Older men who received radiotherapy in addition to ADT had fewer deaths from their locally advanced prostate cancer compared with those treated with ADT alone.
Older men who received radiation therapy in addition to androgen deprivation therapy (ADT) had fewer deaths from their locally advanced prostate cancer compared with those treated with ADT alone. Researchers analyzed data from two randomized trials and examined whether the benefit was seen in real-world clinical practice results.
Justin E. Bekelman, MD, assistant professor of radiation oncology at the University of Pennsylvania’s Perelman School of Medicine and Abramson Cancer Center, found that the combination of ADT and radiation therapy reduced deaths from prostate cancer by 49% among men between the ages of 76 and 85, compared with men in the same age cohort treated with ADT alone. Deaths from prostate cancer were 9.8% in the ADT alone group compared with 5% in the combination therapy group after a 7-year follow-up.
“Older men with aggressive prostate cancers should know that the combination of radiation plus hormone therapy is both tolerable and effective in curing prostate cancer,” said Bekelman in a statement.
The results of the study were published in the Journal of Clinical Oncology.
Two recent phase III clinical trials, the SPCG-7/SFUO-3 trial and a National Cancer Institute trial, showed that combining radiation therapy and ADT resulted in reduced all-cause and prostate-specific mortality. The trials reported acceptable side effects. However, according to the authors of the current study, these prior trials excluded elderly patients with screen-detected high-risk disease that has been linked with a substantial mortality risk.
Based on these phase III trials, the American Urological Association and the National Comprehensive Cancer Network recommend that ADT alone should only be offered to those prostate cancer patients who are not eligible for other types of treatment.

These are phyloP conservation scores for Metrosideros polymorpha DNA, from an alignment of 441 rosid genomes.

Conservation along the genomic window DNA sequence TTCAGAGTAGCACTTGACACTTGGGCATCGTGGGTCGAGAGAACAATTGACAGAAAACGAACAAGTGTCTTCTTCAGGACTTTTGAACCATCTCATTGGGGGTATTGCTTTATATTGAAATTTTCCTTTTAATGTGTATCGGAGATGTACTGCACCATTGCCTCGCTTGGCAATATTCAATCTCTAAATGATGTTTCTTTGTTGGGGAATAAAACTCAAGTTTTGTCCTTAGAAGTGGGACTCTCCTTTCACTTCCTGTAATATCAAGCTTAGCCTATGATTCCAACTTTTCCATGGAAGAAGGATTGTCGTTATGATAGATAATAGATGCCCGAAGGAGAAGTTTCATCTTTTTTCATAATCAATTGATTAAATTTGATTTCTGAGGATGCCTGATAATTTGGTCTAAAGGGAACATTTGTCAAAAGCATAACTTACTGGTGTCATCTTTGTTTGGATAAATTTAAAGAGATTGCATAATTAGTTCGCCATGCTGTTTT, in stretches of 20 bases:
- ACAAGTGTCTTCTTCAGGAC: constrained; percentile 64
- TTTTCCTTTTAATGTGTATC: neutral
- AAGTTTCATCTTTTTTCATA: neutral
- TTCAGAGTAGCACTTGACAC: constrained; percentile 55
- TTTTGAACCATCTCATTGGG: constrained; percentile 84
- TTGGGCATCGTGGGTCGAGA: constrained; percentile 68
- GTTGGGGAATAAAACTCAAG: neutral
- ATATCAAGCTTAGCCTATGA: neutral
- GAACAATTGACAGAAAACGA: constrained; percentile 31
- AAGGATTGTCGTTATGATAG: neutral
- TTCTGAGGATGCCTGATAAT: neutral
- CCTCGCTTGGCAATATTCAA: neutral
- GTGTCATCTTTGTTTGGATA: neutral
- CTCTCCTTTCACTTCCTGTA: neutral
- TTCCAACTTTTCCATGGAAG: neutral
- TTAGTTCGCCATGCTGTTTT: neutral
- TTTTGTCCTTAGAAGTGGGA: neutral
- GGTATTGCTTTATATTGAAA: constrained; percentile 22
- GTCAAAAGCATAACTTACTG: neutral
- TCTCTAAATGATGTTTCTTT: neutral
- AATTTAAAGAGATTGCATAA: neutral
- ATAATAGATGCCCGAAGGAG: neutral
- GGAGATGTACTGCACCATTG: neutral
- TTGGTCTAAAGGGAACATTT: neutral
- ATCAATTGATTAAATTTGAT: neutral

Using the Surveillance, Epidemiology, and End Results (SEER)-Medicare database, the authors of the current study analyzed data from 31,541 patients between the ages of 65 and 85. All patients were diagnosed between 1995 and 2007, including those taking part in randomized clinical trials.
Among the men between 65 to 75 years of age, the combination therapy was associated with a 57% reduction in death from prostate cancer. Deaths from prostate cancer were 9.8% in the ADT alone group compared with 4.4% in the combination therapy group after a 7-year follow-up.
In both age cohorts, radiation therapy plus ADT was associated with about 30% fewer any-cause deaths.
“Failure to use effective treatments for older patients with cancer is a healthcare quality concern in the United States. Radiation plus hormone therapy is such a treatment for men with aggressive prostate cancers,” said Bekelman in a statement. “Patients and their physicians should carefully discuss curative treatment options for prostate cancer and reduce the use of hormone therapy alone.”
In an accompanying editorial, Dean A. Shumway, MD, and Daniel A. Hamstra, MD, PhD, of the University of Michigan, point out prior studies showing that men, 75 years of age or older, diagnosed with high-risk prostate cancer received less aggressive treatment compared with their younger counterparts.
“Undertreatment of high-risk prostate cancer is a growing problem, with an increasing use of primary ADT monotherapy over time,” the authors wrote. “Given that an average 75-year-old man in the United States has a remaining life expectancy of 11 years, and that the 10-year cause-specific mortality from conservatively treated high-risk prostate cancer is approximately 26%, this represents a serious potential for age-dependent bias against therapy.”
“In elderly men who are sufficiently healthy to tolerate ADT, careful consideration should be given to also treating with radiation therapy, which is associated with substantial improvements in disease-specific and overall survival and can be delivered with minimal morbidity using modern treatment techniques,” concluded Shumway and Hamstra.